We tried a thousand combinations of materials to make high-k/metal gate and only a few worked. But then we made those few work in very high volume and we’ve shipped hundreds of millions of units ahead of our competitors.
What do these advances mean for the customer?
We keep things going, right? The original Moore’s Law observation was about lowering the cost of a function. We also enable more complex products which can do new things people want to do. An audio recorder or a music player or a video player, for example, would be delivered at lower cost for a given amount of capability.
Most of these building blocks are about making things either more capable — say a faster or smaller operating transistor — and therefore potentially cheaper to manufacture, like a smaller wire or a different kind of function that we’re integrating together that hasn’t been possible in the past.
It wouldn’t do any good to say, “Hey, we’re going to deliver something that’s not quite as good as what you had before. And it’s going to cost more, isn’t that great?”
In the research pipeline, what are some of the long-range options that are being explored?
We’re looking at discovering the dimensional limits of materials. What happens when you can count the atoms? How do you measure, where do things break? We’re optimizing novel devices for efficient operation at lower voltages, which let you pack still more functions within a given power budget.
We’re also exploring non-traditional computing elements, which someday may allow very fast pattern recognition or other problems that are tough to solve today.
Are you nervous about Intel’s future, the need to continually evolve and push the limits of technology?
If I were nervous, I wouldn’t have this job. This is not a job for a nervous person or a timid person because there are lots of things that have to be invented. I’m glossing over all of the challenges that we have along the way. If you try in your head to think of all the challenges simultaneously, your head would explode. This is really hard stuff, but we need to make it look easy when it’s done.
Clearly, it’s a very different world. We have to recognize that technology is changing how we do things. And then we also have to realize that technology is changing the world and adapt our products in a similar way.
From a management point of view, we have to question why we’ve been doing something this way for 10 years. Do we still have to? Why did we start doing it this way? Does it still apply?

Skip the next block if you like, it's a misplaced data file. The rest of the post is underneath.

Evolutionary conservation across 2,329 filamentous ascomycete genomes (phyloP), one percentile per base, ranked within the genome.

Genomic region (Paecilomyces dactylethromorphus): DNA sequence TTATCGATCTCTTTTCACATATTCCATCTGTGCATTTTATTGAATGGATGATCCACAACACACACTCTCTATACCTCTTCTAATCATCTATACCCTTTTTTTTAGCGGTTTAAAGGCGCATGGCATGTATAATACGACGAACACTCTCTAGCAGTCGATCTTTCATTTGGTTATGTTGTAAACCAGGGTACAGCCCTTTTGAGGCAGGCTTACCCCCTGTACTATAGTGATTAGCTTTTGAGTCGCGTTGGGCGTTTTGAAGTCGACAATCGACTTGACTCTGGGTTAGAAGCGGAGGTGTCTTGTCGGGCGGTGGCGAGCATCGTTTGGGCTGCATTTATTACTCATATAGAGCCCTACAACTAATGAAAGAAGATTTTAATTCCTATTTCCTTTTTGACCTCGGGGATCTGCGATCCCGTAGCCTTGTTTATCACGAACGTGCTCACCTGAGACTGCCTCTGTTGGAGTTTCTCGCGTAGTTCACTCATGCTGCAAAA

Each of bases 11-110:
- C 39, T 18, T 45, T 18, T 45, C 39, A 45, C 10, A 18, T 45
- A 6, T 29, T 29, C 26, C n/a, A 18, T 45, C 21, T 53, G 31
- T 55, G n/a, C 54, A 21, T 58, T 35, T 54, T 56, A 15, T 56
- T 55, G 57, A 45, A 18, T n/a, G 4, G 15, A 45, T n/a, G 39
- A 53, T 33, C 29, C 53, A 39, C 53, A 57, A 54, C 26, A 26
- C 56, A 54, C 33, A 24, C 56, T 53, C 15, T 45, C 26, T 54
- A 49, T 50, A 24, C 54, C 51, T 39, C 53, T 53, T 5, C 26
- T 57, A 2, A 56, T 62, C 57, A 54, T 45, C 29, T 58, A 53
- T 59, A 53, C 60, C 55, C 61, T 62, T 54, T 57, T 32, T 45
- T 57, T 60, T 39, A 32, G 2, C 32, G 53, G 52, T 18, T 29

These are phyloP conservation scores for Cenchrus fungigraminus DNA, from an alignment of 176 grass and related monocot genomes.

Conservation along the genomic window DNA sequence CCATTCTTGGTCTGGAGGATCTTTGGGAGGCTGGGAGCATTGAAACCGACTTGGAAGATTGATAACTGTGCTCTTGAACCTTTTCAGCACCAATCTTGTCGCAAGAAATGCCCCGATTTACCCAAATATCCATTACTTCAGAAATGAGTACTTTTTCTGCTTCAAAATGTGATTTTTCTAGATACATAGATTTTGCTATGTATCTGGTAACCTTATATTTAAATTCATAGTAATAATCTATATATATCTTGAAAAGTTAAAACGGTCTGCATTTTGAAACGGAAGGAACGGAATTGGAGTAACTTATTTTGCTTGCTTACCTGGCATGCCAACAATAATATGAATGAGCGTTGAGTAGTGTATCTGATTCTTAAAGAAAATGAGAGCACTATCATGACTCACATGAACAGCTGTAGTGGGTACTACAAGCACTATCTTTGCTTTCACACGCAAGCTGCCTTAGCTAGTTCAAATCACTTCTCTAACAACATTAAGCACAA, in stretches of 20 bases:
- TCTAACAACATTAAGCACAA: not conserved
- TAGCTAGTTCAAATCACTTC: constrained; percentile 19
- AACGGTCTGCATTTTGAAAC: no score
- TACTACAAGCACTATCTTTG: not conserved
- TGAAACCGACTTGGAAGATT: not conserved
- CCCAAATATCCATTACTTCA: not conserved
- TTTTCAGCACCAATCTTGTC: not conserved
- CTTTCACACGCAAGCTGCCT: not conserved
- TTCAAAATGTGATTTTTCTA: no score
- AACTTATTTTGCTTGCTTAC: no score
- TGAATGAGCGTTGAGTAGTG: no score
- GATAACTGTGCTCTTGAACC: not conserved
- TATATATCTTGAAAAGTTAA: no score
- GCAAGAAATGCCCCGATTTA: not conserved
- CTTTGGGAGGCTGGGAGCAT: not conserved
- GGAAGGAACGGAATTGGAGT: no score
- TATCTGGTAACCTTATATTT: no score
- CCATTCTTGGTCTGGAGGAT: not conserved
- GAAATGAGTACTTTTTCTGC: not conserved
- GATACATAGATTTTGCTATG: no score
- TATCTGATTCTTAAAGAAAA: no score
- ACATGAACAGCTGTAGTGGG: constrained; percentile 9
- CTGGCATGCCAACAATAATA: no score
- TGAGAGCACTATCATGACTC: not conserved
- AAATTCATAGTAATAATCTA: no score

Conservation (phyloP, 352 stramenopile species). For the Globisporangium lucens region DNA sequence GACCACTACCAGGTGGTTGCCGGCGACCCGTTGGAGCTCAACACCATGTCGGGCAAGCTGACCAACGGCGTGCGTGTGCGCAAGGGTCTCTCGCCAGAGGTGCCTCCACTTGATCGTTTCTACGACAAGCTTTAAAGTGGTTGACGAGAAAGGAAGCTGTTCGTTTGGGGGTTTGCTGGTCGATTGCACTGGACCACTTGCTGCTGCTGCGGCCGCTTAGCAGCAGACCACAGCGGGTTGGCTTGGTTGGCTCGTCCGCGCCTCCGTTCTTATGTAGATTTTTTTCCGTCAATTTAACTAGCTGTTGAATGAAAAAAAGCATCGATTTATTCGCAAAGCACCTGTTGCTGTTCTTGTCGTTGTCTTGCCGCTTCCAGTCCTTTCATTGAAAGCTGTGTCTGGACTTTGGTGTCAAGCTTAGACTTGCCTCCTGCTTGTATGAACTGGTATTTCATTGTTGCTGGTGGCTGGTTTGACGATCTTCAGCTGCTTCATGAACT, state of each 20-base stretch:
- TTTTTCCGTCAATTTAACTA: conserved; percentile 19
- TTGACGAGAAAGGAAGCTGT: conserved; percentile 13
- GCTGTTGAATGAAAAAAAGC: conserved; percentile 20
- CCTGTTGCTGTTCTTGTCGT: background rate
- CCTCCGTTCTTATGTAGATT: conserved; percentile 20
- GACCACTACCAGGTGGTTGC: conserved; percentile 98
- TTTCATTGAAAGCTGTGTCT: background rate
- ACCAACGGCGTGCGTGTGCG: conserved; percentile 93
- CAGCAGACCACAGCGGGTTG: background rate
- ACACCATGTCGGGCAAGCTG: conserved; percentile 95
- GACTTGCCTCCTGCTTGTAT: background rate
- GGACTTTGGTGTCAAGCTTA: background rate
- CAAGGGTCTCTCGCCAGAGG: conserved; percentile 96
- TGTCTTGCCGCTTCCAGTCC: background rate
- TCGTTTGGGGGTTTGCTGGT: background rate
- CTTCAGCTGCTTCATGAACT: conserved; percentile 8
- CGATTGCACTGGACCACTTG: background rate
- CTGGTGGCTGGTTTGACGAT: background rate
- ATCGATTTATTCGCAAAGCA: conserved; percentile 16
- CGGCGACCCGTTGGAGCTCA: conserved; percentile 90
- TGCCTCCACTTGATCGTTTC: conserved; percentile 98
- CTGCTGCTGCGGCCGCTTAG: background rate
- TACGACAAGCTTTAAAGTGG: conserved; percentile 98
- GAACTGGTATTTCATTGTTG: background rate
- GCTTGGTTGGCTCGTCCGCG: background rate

I’m big on the why behind it, the “I know you don’t know how to solve the problem, but why are we working on it?”
What do you think Intel has to do to remain successful over the next 40 years?
The trends are that we have very complex technology that people want to ignore. They want it to just happen by itself. Arthur C. Clarke says, “Any sufficiently advanced technology is indistinguishable from magic.” Some of the things we do on an everyday basis and take for granted would have been considered magic 25 years ago, right? Twenty-five years from now, the things that people will do will be magical to us.
We want to continue to make things ubiquitous, embed them everywhere. We want to continue to make things very easy to use, taken for granted, make things more autonomous.
In your 27 years at Intel, what has surprised you most about technology?
In my career, we’ve gone from no Internet to, when you ask your child to write a paper without using the Internet, they ask, “Uh, how do I start?” If you count all the characters in the books in the Library of Congress, we’re building more memory in an hour than that. The point is we’re using memory for more than characters in books. We’re using it for sound. We’re using it for video. We’re using it to store experiences.
I think people are not exponential creatures. It’s very hard to grasp things that change cumulatively over so radical a rate. We don’t really appreciate that.
Photo: Intel Free Press.